Issue #13597 has been updated by emilys (Emily Stolfo).


Hi Eric

Thank you so much for your response - it provided a lot of useful information I didn't know otherwise. I've pointed the user who opened the pull request to your response so he has the chance to update his code based on the new information. 

I haven't heard back from him yet but in the meantime, I'll do some testing and see what I find to be the optimal solution. I'll certainly ping you again if I have questions...and will also look forward to perhaps having the ability to pass an offset to read_noblock in the future.

Thanks again
Emily


normalperson (Eric Wong) wrote:
> emily / mongodb.com wrote:
>  > Hello
>  > 
>  > I've observed that a lot of memory gets allocated and wasted
>  > when read_nonblock is called for a number of bytes much larger
>  > than is actually read from the socket.  This line
>  > https://github.com/ruby/ruby/blob/0130bb01baed404c0e3c75bd5db472415a6da1d3/io.c#L2686
>  > appears to eventually only change the heap size value here
>  > https://github.com/ruby/ruby/blob/144e06700705a3f067582682567bc77b429c4fca/string.c#L104
>  > but does not call remalloc.
>  
>  Correct.  We do not realloc here since there is a good chance
>  the buffer can be reused soon after and need the larger size.
>  realloc can be very expensive.
>  
>  > I see this request to allow an offset to be passed to read_nonblock:
>  > https://bugs.ruby-lang.org/issues/11484
>  
>  Thanks for pinging on that, I guess I'll try implementing it at
>  some point (but I will need matz approval to make API changes).
>  
>  > but until that is implemented, how do you recommend
>  > efficiently asking to read a large number of bytes from a
>  > socket? If I'm not mistaken, if I request 16000000, but only
>  > read 1000000, the buffer that has been allocated in
>  > io_read_nonblock for 16000000 doesn't seem to be resized.
>  
>  You can use String#clear right away on the result:
>  
>  rbuf = ''
>  	tmp = ''
>  	case ret = io.read_nonblock(16384, tmp, exception: false)
>  	when String
>   # tmp.object_id == ret.object_id at this point
>  rbuf << ret
>  ret.clear # calls free(3) internally
>  else
>  ...
>  end while true
>  
>  And you can also clear the bigger rbuf when you're done.
>  
>  Coincidentally, I made a similar change to net/protocol for
>  net/http in the stdlib this weekend:
>  
>  https://svn.ruby-lang.org/cgi-bin/viewvc.cgi?view=revision&revision=58840
>  
>  But of course, I expect a destination offset [Feature #11484]
>  to be more helpful.
>  
>  > Would you recommend instead requesting a more predictable
>  > number of bytes, closer to the default system value
>  > (SO_RCVBUF, for example) in each call to read_nonblock?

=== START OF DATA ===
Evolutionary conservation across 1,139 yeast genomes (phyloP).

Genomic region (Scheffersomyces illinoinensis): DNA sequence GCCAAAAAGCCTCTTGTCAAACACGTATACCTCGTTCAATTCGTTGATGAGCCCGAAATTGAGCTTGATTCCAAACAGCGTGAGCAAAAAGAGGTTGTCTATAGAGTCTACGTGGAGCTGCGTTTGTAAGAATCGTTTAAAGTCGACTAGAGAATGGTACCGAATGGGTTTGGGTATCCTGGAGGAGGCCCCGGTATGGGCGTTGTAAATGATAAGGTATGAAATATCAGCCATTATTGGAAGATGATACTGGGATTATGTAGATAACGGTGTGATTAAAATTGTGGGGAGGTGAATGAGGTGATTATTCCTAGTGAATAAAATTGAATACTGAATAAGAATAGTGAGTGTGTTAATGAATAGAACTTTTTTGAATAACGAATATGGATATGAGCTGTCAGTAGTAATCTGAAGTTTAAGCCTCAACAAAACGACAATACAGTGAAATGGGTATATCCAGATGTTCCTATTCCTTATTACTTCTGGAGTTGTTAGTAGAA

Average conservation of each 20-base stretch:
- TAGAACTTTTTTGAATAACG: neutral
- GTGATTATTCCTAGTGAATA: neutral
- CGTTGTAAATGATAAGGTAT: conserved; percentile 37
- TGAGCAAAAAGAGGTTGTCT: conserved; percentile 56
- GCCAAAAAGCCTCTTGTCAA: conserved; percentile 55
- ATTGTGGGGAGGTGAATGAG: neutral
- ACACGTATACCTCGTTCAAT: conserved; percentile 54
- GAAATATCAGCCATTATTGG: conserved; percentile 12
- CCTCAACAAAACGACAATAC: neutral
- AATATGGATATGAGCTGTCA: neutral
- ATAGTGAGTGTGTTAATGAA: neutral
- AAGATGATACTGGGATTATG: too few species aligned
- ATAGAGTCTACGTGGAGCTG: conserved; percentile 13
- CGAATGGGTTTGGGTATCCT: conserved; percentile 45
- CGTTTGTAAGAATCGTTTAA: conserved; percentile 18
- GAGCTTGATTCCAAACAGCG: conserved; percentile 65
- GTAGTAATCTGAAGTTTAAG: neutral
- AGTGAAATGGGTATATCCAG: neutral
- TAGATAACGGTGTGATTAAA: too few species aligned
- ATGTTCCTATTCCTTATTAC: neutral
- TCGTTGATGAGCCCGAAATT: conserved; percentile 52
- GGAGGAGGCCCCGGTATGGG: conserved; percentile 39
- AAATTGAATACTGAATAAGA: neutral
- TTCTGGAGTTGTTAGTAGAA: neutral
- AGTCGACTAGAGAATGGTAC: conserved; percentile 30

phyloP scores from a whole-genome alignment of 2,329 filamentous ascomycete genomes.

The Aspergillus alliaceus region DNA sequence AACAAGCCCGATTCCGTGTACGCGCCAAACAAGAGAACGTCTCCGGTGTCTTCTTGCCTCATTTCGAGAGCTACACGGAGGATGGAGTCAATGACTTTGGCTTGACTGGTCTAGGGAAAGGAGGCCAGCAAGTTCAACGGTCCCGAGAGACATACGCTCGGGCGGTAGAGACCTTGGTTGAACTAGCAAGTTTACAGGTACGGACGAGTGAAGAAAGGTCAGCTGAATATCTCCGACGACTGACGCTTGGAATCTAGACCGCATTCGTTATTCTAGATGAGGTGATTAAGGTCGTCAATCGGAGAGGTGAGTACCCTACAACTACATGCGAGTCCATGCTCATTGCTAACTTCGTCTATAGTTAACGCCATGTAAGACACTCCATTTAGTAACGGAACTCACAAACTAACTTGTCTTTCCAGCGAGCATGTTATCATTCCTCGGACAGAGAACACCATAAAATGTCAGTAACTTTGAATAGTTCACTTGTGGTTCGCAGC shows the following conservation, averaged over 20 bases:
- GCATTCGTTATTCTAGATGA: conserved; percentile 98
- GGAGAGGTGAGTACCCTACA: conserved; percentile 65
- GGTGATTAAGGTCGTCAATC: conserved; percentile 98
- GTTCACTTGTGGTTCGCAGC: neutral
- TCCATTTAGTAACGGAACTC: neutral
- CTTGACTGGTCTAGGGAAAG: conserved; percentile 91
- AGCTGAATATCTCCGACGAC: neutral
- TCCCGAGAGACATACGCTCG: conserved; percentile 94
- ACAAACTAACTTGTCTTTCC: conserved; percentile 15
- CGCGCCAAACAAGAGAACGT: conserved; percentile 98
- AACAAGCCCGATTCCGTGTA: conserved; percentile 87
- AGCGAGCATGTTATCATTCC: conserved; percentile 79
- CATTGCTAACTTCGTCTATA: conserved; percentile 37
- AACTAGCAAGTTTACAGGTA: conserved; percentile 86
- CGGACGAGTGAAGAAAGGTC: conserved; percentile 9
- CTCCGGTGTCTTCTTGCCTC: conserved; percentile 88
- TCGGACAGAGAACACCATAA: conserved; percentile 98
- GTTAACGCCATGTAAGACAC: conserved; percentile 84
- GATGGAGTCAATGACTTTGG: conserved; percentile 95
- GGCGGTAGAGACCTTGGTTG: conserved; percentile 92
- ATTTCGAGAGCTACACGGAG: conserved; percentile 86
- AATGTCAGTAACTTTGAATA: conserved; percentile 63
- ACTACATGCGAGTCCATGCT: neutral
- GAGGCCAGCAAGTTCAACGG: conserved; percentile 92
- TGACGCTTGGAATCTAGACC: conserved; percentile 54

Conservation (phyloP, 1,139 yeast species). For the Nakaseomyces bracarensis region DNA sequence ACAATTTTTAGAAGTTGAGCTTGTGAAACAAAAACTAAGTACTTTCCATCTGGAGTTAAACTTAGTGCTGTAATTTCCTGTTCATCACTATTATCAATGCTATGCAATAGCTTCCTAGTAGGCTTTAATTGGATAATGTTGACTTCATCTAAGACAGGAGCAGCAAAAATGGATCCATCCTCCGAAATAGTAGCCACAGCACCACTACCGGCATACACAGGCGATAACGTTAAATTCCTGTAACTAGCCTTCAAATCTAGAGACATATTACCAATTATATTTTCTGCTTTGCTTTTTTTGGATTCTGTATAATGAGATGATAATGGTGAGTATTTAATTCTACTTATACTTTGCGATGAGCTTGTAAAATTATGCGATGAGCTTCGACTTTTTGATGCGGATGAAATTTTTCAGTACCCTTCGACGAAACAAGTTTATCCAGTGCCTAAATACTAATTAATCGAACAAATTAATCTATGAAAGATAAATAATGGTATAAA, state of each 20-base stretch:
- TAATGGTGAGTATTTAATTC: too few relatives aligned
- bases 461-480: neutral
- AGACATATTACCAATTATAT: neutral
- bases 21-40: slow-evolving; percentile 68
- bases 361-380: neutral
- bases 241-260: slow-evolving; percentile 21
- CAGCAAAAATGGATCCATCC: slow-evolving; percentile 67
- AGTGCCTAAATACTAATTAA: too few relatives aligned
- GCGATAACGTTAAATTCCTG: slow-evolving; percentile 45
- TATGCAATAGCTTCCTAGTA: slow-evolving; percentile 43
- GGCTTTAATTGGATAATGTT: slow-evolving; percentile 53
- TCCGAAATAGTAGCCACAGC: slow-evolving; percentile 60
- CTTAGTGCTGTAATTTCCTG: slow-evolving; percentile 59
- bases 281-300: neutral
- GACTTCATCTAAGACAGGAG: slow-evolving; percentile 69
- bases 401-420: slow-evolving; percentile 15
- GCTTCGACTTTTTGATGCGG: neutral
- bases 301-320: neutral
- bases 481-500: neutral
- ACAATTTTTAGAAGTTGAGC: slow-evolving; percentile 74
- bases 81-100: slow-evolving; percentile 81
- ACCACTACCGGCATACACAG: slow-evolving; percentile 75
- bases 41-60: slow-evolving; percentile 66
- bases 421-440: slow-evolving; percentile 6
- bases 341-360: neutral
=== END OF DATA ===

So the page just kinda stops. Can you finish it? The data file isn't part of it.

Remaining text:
>  
>  That might be too complicated and a waste of syscalls in the
>  general case.  I'm not sure I saw value in going with sizes
>  larger than 1MB, and usually 16K is fine.  Using giant values
>  like 16MB will blow away your CPU cache.  Maybe, (just maybe)
>  16MB helps with really big transfers across LFNs
>  (long-fat-networks), but I doubt that's a a common case for DBs
>  :)
>  
>  > For context, this pull request against the MongoDB Ruby driver has lead me to this investigation. https://github.com/mongodb/mongo-ruby-driver/pull/864
>  
>  I don't agree with GitHub's Terms-of-Service nor do I run
>  Javascript or look at images; but I dumped that text and read
>  it; so I'll add some notes here:
>  
>  In my experience, 4K is too small for even 70ms latency
>  connections,  but that might've just been on the writing
>  side...  I would choose 8K, at least, but usually 16K.  It
>  also depends on network latency and hardware.
>  
>  Choosing 16K also has a good side effect with current CRuby: a
>  malloc implementation can internally reuse space which Ruby
>  uses internally for buffers; potentially reducing
>  fragmentation and helping cache latency.  And we (CRuby) have
>  been using 16K for most IO buffers for a long time...
>  
>  Anyways, I'll be glad to help with further network-related
>  Ruby stuff on here as long as everything is plain text.



----------------------------------------
Misc #13597: Does read_nonblock call remalloc for the buffer if does it just set the size attribute
https://bugs.ruby-lang.org/issues/13597#change-65153

* Author: emilys (Emily Stolfo)
* Status: Open
* Priority: Normal
* Assignee: 
----------------------------------------
Hello

I've observed that a lot of memory gets allocated and wasted when read_nonblock is called for a number of bytes much larger than is actually read from the socket.
This line https://github.com/ruby/ruby/blob/0130bb01baed404c0e3c75bd5db472415a6da1d3/io.c#L2686 appears to eventually only change the heap size value here https://github.com/ruby/ruby/blob/144e06700705a3f067582682567bc77b429c4fca/string.c#L104 but does not call remalloc.

I see this request to allow an offset to be passed to read_nonblock:
https://bugs.ruby-lang.org/issues/11484

but until that is implemented, how do you recommend efficiently asking to read a large number of bytes from a socket? If I'm not mistaken, if I request 16000000, but only read 1000000, the buffer that has been allocated in io_read_nonblock for 16000000 doesn't seem to be resized.

Would you recommend instead requesting a more predictable number of bytes, closer to the default system value (SO_RCVBUF, for example) in each call to read_nonblock?

For context, this pull request against the MongoDB Ruby driver has lead me to this investigation. https://github.com/mongodb/mongo-ruby-driver/pull/864

Thank you in advance
Emily





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